The American Institute of CPAs (AICPA) has expressed strong concern that the Internal Revenue Service’s (IRS) proposed voluntary certification program for tax return preparers “would cause significant legal problems that may ultimately frustrate the IRS’s goals, confuse the public, and lead to litigation.”
In a June 24 letter to the IRS, AICPA Chairman of the Board of Directors William E. (Bill) Balhoff, CPA, CGMA, CFF and President and CEO Barry C. Melancon, CPA, CGMA wrote, “We have repeatedly expressed to you and your colleagues that our members have very significant concerns regarding a voluntary certification program and urged the IRS to have a formal comment period to obtain and consider the public’s views prior to moving forward…However, it is our understanding that the IRS has no intention of slowing down or considering viable alternatives. Therefore, we feel compelled to consider our next steps, and to raise more formally our legal and policy concerns with the IRS’s current path.”
Describing the proposed program as “unlawful and improper,” the letter stated that it is essential that any regulatory approach instituted by the IRS to address this issue has a firm legal basis and reflects sound policy. “We continue to believe that additional regulation of tax return preparers might yield significant benefits and that the IRS can achieve these objectives while remaining consistent with Loving [v. IRS, rejecting an earlier IRS attempt to regulate tax return preparers] and other statutory limitations on the IRS’s authority,” the letter stated.
The AICPA’s letter emphasizes the following points:
- First, no statute authorizes the proposed program;
- Second, the program will inevitably be viewed as an end-run around Loving v. IRS;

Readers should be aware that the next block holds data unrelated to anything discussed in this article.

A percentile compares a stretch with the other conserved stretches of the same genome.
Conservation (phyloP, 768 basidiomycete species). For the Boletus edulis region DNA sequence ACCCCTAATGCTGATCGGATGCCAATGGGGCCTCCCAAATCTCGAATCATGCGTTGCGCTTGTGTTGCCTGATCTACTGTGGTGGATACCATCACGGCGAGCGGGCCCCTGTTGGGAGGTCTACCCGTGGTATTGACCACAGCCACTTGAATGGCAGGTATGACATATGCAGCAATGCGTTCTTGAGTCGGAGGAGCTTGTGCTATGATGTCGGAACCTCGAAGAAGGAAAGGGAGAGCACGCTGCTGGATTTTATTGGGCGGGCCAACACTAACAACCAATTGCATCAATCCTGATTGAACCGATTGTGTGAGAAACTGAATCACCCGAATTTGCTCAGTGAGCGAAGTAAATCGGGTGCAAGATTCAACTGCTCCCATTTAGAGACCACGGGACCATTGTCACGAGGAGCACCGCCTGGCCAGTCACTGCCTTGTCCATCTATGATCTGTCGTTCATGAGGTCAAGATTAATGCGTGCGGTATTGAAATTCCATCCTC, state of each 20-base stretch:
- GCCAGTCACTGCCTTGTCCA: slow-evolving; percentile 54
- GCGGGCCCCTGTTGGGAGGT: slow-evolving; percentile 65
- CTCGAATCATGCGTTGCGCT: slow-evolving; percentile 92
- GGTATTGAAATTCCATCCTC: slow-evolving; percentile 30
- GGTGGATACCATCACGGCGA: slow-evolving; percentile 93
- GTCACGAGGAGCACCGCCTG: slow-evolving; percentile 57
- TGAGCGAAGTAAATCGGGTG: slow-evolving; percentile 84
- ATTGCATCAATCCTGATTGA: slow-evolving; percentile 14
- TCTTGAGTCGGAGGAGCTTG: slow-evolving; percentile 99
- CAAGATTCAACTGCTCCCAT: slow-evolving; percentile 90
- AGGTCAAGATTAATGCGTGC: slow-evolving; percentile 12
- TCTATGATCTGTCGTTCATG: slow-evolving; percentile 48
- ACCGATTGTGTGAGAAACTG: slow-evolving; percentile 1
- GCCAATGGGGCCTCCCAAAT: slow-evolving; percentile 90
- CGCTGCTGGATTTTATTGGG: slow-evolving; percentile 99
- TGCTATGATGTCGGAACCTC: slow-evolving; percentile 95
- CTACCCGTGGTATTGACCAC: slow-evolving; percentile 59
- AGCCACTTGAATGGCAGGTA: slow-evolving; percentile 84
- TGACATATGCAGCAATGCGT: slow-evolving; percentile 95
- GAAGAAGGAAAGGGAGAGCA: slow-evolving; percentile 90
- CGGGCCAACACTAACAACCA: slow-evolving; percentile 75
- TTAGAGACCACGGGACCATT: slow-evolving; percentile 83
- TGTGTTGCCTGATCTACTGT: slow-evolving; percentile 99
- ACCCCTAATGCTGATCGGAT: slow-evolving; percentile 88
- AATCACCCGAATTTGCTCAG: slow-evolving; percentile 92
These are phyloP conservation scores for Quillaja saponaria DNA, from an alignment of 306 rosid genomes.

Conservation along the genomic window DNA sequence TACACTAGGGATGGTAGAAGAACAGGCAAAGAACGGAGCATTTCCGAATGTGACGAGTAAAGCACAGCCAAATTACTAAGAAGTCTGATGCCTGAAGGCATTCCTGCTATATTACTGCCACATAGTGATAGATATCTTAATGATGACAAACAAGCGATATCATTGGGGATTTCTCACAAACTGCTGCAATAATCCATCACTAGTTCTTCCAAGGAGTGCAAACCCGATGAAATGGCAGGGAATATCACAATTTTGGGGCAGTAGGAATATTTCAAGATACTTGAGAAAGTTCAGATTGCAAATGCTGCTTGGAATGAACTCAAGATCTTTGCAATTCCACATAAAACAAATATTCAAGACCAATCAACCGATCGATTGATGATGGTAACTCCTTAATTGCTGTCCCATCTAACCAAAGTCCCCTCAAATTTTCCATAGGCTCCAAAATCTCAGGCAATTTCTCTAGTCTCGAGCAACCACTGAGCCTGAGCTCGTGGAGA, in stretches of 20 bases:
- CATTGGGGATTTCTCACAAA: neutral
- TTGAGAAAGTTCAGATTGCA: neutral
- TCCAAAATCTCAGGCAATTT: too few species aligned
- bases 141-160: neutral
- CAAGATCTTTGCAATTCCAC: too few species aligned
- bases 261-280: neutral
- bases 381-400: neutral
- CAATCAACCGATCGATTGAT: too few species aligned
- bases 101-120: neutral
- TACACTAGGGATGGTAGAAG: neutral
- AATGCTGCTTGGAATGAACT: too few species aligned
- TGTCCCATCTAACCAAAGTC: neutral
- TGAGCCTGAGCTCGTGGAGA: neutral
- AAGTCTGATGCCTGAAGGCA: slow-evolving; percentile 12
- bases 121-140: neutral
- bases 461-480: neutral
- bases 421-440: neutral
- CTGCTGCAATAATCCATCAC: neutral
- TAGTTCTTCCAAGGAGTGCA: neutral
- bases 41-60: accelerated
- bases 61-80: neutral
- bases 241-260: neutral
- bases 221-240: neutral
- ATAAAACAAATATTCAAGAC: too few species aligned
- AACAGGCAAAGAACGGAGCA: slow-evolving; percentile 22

- Third, the IRS has evidently concluded, in developing the proposed program, that it need not comply with the notice and comment requirements of the Administrative Procedure Act. This is incorrect; and
- Finally, the current proposal is arbitrary and capricious because it fails to address the problems presented by unethical tax return preparers, it runs counter to evidence presented to the IRS, and it will create market confusion.
“We value our longstanding and constructive relationship with the Internal Revenue Service, and we look forward to continuing to work with the IRS to develop workable solutions to important public policy issues, including our shared goal of crafting an improved regulatory approach to tax return preparers,” the AICPA wrote.
On May 21, following a number of meetings with IRS staff, including two with IRS Commissioner John Koskinen, the AICPA formally expressed its opposition to the proposed voluntary certification program in a letter to Commissioner Koskinen.
The AICPA urged the IRS in the May 21 letter to utilize the current PTIN program, which the Loving decision left intact, to track preparer activity, identify patterns of fraud and incompetence across returns prepared by specific individuals, and to institute compliance programs to deal with incompetent or unethical preparers. The AICPA also encouraged the IRS to administer the penalties and sanctions for which it currently has authority to identify and hold accountable incompetent and unethical return preparers. Six specific penalties were identified in the letter.